TRIM proteins functioning as regulators of the autophagy machinery

Independent screening approaches identified several TRIM proteins that play essential roles in both nonviral and viral-induced autophagy, suggesting a key role for these TRIMs in the autophagic process [1416]. The precise molecular mechanism for most of these TRIMs has not yet been elucidated; however, recently, the role of TRIM23 during virus-induced autophagy was characterized in detail. Silencing or gene targeting of TRIM23 abrogated autophagic flux triggered by a broad range of viral pathogens, which correlated with increased replication of the autophagy-sensitive viruses SINV, adenovirus, and HSV-1, suggesting that TRIM23 mediates virus clearance by autophagy [14]. TRIM23 is unique among TRIM proteins in that it exhibits two enzymatic functions: E3 ubiquitin ligase activity in the RING domain, as most TRIM proteins, and GTPase activity at its C-terminal ARF domain. Thus, TRIM23 can be considered as a fusion protein of a classical tripartite motif and a member of the ARF protein family, which are small (about 20 kDa) GTPases known to modulate cellular membranous processes. Interestingly, the enzymatic activities of TRIM23 are intricately connected and both are required for autophagy induction. Using its RING E3 ligase activity, TRIM23 auto-ubiquitinates its ARF domain, and this posttranslational modification is necessary for TRIM23-mediated autophagic flux and antiviral activity. In-depth biochemical characterization revealed that the ARF domain of TRIM23 is modified by atypical K27-linked polyubiquitin chains, which activate the cycling activity of its GTPase (Fig 1). Mechanistic studies showed that GTP to GDP cycling of TRIM23 facilitates TBK1 dimerization and trans-autophosphorylation and, thereby, activation of the kinase. TBK1 then proceeds to phosphorylate p62 to induce selective autophagy, ultimately promoting viral clearance [14]. These results indicated that the TRIM23-TBK1-p62 axis is important for autophagy-mediated antiviral defense. As both TRIM23 and TBK1 play prominent roles also in the antiviral IFN response, future studies will need to determine the relative contribution of their autophagy- and IFN-regulatory functions to virus restriction. Furthermore, the impact of TRIM23 on the replication of viruses known to usurp autophagy for their efficient replication warrants further investigation.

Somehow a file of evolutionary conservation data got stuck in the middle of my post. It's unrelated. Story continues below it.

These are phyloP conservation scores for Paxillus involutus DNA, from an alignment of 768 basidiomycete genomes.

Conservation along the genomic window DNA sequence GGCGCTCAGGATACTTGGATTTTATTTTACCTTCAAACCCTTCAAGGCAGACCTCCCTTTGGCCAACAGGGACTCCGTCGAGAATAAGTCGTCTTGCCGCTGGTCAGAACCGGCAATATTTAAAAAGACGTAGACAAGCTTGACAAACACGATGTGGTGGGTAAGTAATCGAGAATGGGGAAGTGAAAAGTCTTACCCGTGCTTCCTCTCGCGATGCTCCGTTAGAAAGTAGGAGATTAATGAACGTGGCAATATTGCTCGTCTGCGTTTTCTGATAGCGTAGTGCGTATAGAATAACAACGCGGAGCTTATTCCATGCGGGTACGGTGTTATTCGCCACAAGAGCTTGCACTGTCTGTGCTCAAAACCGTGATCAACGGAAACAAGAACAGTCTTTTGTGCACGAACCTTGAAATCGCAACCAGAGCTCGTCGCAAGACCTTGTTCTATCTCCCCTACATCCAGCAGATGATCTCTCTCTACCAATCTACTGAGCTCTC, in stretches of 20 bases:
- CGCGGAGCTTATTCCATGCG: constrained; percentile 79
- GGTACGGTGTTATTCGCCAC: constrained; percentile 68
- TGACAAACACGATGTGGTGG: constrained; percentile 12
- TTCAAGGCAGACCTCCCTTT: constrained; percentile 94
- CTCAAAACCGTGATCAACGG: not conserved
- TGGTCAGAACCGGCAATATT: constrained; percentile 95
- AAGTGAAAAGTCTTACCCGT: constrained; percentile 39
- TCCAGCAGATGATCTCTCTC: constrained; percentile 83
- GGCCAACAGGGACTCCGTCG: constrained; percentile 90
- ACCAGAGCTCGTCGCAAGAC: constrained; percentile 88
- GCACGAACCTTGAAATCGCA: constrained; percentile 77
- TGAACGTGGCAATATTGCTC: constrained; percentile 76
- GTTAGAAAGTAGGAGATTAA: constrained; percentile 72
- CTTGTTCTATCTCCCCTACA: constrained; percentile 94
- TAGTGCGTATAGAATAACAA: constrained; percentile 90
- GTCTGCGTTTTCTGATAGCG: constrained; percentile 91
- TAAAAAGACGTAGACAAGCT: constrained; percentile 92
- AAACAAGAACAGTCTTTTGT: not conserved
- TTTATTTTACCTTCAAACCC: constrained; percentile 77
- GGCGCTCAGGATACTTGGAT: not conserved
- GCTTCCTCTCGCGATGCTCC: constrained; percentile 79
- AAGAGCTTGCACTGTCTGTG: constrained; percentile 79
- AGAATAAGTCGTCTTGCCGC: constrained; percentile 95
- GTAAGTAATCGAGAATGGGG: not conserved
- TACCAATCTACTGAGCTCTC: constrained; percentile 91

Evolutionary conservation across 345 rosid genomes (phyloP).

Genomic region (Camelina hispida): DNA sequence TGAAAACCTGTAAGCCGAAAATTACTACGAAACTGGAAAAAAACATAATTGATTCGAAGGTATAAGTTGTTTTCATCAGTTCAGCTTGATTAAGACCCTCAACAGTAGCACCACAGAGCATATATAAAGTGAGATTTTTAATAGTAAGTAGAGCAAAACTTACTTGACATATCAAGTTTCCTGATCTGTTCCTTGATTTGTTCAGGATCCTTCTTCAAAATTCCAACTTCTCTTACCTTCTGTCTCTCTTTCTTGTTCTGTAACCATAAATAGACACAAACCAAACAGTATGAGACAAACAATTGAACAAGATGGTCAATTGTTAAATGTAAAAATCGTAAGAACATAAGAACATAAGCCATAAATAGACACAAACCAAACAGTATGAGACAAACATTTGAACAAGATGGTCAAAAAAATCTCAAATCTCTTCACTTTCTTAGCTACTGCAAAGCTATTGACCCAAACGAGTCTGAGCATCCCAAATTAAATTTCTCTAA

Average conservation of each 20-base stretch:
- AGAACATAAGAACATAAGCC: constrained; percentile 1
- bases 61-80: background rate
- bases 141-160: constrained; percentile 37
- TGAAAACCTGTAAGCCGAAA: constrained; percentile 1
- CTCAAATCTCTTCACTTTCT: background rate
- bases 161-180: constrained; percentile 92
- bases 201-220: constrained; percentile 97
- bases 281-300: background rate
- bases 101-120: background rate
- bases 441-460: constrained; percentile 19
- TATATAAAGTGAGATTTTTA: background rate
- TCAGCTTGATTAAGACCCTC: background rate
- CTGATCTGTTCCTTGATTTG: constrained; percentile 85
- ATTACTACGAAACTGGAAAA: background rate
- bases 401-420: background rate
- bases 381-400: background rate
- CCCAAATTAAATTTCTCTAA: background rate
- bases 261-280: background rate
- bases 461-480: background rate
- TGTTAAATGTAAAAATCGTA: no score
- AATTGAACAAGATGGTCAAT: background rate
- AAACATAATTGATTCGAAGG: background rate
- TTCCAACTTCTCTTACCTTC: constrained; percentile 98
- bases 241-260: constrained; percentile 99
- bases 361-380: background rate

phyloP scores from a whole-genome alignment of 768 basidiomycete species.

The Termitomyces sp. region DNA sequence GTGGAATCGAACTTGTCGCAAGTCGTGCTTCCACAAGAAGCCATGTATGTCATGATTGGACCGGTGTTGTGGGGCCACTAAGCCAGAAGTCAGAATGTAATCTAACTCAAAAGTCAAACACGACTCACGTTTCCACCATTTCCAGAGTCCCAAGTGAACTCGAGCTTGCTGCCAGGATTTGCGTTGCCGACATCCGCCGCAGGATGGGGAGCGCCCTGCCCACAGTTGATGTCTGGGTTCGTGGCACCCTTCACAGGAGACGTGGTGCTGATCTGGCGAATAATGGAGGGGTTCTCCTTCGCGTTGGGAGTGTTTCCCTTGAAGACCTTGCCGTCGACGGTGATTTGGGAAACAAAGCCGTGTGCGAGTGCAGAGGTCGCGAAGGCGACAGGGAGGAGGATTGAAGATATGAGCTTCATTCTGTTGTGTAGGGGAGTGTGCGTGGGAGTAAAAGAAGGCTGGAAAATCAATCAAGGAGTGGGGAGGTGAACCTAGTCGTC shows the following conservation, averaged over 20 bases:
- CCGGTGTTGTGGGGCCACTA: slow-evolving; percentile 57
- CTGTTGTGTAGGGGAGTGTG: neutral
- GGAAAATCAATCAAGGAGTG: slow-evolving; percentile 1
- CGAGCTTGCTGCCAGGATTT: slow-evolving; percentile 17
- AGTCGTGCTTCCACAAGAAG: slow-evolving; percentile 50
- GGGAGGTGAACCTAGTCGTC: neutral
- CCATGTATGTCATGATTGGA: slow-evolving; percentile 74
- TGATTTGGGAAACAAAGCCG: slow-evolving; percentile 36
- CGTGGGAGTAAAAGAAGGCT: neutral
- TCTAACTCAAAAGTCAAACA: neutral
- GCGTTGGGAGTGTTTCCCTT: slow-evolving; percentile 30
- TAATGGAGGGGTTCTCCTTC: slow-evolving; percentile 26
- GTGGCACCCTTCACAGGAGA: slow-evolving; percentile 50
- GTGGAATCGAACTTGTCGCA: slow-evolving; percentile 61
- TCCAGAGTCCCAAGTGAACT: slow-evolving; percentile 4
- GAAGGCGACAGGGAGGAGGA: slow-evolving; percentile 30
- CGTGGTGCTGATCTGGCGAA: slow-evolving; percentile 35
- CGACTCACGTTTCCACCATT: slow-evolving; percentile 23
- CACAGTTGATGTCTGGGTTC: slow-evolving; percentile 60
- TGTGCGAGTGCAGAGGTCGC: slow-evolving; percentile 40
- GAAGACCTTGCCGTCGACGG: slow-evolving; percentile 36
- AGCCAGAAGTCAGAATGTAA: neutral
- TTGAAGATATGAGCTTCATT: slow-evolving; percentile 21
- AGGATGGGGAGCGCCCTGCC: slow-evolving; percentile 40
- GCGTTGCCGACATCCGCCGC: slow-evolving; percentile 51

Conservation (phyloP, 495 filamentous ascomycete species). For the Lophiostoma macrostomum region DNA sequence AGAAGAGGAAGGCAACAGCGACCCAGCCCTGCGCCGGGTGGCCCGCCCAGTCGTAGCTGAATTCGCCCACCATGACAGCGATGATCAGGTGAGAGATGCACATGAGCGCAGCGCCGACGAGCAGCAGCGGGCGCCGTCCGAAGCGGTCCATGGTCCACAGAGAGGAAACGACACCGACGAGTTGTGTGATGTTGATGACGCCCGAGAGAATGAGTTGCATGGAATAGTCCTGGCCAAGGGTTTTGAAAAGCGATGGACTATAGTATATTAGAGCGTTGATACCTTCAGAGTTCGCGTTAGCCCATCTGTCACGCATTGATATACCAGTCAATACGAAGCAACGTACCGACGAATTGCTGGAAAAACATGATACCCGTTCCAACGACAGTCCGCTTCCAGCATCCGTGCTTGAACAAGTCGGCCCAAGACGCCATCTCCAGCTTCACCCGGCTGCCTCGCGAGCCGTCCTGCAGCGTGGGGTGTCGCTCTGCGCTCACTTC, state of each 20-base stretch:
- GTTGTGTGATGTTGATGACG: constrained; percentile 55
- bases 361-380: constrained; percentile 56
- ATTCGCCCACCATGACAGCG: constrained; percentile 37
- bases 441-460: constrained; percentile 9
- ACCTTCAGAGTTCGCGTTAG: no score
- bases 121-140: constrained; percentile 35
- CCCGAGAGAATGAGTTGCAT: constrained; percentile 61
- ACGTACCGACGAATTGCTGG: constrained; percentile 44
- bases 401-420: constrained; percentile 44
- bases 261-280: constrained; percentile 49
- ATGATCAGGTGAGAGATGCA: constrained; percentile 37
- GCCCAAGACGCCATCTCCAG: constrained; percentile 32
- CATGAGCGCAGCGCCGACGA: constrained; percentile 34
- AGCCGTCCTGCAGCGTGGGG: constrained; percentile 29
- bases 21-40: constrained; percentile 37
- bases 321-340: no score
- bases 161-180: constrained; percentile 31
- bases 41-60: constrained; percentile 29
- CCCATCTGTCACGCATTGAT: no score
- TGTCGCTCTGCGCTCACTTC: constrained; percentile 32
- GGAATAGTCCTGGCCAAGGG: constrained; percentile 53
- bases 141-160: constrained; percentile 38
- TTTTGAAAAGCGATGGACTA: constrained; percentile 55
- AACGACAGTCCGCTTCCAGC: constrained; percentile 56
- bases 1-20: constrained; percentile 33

Concluding remarks and perspectives

The recent discovery of the role of TRIM proteins in viral autophagy opens up an entirely new area of research in antiviral intrinsic immunity. Whereas the mechanism of autophagy regulation is unknown for most TRIM proteins, it is becoming clear that some TRIM proteins act as receptors recognizing viral molecules, while others are critical components of the autophagy machinery that mediates virus clearance. Although most viruses induce autophagy, the viral signals that trigger autophagy as well as the upstream signaling pathways initiated upon virus-induced autophagy are not very well defined yet. Furthermore, as key autophagy proteins are known to be targeted by viral pathogens in order to evade or manipulate autophagic flux, it is likely that autophagy functions of TRIM proteins are targeted by specific viruses as well. Along these lines, the central role of TBK1 in IFN-mediated immunity is antagonized by a myriad of viral pathogens; however, it remains to be determined whether viral evasion strategies also target TBK1’s activity in autophagy-mediated antiviral defense. Moreover, many proteins known to play key roles in antiviral cytokine responses (including TRIMs and TBK1) have recently emerged as important regulators of autophagy. While some TRIM proteins regulate autophagy-mediated clearance of viral components, others direct the destruction of host innate immune components (such as inflammasome proteins or IRF3) via autophagy. Thus, it will be fascinating to investigate the dual roles of these molecules in both autophagy and cytokine responses during viral infection. Future discoveries in the area of autophagy-mediated host defenses by TRIM proteins may unveil new opportunities for therapeutic intervention in viral infectious diseases.